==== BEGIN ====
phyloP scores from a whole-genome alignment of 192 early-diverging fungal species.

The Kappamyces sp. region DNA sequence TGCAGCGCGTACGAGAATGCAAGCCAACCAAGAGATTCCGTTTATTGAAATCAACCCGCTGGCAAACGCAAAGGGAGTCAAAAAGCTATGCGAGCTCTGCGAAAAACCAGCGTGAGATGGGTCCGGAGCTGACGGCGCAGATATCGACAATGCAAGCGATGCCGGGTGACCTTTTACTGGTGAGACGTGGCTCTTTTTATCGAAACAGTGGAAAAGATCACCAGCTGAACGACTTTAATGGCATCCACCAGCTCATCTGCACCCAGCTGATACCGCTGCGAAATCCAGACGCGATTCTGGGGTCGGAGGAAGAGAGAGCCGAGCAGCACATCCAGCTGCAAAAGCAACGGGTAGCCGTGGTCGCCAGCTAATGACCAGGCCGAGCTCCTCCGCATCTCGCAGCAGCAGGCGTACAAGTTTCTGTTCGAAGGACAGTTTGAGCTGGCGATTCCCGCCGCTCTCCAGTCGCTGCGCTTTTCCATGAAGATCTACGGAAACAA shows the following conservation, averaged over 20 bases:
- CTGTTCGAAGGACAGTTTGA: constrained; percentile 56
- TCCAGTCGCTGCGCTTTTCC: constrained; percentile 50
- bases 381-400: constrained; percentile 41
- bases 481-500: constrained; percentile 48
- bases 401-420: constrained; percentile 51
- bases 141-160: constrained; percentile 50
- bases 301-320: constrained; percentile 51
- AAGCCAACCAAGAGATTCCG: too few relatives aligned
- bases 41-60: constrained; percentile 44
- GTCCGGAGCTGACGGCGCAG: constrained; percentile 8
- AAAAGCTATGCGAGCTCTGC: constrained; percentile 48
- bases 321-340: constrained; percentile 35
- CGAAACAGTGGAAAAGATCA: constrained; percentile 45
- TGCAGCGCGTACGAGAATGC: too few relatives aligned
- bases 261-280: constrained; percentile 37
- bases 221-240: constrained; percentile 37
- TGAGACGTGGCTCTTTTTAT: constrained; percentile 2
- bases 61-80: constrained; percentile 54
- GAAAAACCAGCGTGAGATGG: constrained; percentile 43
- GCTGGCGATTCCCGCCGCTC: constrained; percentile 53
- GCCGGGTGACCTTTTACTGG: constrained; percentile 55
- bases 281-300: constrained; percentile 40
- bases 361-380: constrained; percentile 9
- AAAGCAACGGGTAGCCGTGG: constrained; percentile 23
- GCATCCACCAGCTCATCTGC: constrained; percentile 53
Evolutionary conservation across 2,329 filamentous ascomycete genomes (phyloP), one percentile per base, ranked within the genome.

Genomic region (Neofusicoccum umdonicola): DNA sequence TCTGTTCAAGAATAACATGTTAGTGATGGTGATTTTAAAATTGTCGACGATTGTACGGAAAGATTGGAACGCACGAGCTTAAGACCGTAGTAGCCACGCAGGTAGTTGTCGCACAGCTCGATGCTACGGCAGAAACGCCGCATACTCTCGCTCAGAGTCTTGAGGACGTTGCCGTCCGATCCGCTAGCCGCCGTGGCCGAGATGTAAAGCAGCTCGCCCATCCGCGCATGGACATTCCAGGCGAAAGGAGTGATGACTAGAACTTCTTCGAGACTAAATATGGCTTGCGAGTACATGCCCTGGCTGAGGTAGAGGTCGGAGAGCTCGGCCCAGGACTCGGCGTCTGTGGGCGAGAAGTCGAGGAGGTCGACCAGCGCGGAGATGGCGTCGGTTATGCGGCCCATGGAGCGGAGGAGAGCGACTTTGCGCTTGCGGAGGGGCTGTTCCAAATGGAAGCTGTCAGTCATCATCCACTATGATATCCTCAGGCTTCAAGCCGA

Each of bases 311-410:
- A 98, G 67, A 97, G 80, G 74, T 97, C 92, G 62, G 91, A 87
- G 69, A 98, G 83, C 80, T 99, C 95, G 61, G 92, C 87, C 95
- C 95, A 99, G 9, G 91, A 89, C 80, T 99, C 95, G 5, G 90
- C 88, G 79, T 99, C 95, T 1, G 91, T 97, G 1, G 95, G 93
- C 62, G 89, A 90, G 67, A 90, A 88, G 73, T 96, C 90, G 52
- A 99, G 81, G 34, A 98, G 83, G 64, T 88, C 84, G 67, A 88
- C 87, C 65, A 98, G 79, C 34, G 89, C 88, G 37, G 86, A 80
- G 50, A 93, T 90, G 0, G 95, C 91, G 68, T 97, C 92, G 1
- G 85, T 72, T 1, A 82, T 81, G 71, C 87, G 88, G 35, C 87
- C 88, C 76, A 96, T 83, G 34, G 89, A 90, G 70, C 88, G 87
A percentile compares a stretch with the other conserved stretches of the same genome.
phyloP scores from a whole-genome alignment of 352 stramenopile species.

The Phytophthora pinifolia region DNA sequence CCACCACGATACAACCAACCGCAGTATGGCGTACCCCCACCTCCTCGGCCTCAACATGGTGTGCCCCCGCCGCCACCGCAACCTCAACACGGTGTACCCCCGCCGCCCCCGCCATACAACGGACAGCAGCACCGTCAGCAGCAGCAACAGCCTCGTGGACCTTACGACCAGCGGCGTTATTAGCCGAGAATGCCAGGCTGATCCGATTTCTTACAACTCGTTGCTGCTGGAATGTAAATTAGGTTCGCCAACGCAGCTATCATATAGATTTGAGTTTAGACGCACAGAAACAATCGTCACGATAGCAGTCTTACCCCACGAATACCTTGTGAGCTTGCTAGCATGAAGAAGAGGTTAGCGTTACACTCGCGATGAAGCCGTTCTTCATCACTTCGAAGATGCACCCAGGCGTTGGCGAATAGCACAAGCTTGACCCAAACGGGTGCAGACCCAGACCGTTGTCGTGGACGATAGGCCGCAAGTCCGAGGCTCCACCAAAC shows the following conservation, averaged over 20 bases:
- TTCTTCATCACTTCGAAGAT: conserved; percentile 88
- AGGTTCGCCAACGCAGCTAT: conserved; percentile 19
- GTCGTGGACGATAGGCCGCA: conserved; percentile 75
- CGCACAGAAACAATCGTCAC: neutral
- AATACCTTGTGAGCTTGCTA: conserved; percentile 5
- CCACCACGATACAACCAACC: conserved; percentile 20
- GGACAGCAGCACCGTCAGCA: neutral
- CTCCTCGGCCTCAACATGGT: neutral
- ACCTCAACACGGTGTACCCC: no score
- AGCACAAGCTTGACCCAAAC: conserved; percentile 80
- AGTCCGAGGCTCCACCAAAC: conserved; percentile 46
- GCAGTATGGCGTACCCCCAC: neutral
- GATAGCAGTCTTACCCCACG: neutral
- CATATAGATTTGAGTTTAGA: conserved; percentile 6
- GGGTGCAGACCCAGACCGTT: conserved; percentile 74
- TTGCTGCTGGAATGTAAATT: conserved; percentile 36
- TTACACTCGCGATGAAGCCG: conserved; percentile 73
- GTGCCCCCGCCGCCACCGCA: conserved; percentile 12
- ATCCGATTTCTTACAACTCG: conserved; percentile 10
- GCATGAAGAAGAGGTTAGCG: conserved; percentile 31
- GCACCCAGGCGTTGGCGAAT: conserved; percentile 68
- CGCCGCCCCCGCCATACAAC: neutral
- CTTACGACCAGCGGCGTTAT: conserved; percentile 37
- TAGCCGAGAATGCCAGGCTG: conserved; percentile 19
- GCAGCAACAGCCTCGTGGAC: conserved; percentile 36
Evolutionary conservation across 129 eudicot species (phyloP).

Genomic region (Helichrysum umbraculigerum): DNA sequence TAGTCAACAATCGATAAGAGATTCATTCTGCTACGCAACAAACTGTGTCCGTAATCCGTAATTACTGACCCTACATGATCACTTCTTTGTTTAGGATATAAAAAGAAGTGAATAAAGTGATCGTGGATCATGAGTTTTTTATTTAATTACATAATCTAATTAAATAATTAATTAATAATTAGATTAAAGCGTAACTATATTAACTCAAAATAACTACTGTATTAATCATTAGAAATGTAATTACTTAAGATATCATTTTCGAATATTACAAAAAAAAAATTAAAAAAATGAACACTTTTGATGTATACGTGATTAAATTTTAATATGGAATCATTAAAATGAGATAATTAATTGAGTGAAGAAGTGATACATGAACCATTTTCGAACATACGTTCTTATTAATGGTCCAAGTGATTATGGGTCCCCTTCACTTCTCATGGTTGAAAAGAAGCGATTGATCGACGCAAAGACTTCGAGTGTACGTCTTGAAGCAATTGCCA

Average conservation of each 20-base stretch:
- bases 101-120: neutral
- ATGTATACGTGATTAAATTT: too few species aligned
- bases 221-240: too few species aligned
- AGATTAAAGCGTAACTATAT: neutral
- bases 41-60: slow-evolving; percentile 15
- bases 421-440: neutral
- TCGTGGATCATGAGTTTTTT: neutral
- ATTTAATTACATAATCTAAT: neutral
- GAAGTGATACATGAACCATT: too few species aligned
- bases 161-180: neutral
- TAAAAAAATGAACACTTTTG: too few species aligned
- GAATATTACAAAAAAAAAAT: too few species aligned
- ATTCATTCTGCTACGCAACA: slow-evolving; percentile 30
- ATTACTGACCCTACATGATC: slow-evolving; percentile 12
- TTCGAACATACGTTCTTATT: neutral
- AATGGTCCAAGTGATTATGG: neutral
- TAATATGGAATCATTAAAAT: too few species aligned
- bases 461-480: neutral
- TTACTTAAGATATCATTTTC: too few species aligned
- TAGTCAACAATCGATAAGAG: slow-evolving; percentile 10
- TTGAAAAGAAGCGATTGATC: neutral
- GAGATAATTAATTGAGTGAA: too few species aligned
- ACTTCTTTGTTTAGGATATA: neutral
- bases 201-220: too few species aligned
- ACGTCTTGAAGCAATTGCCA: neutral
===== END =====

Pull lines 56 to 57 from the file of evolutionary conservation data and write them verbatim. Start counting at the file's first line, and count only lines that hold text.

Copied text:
- GATAGCAGTCTTACCCCACG: neutral
- CATATAGATTTGAGTTTAGA: conserved; percentile 6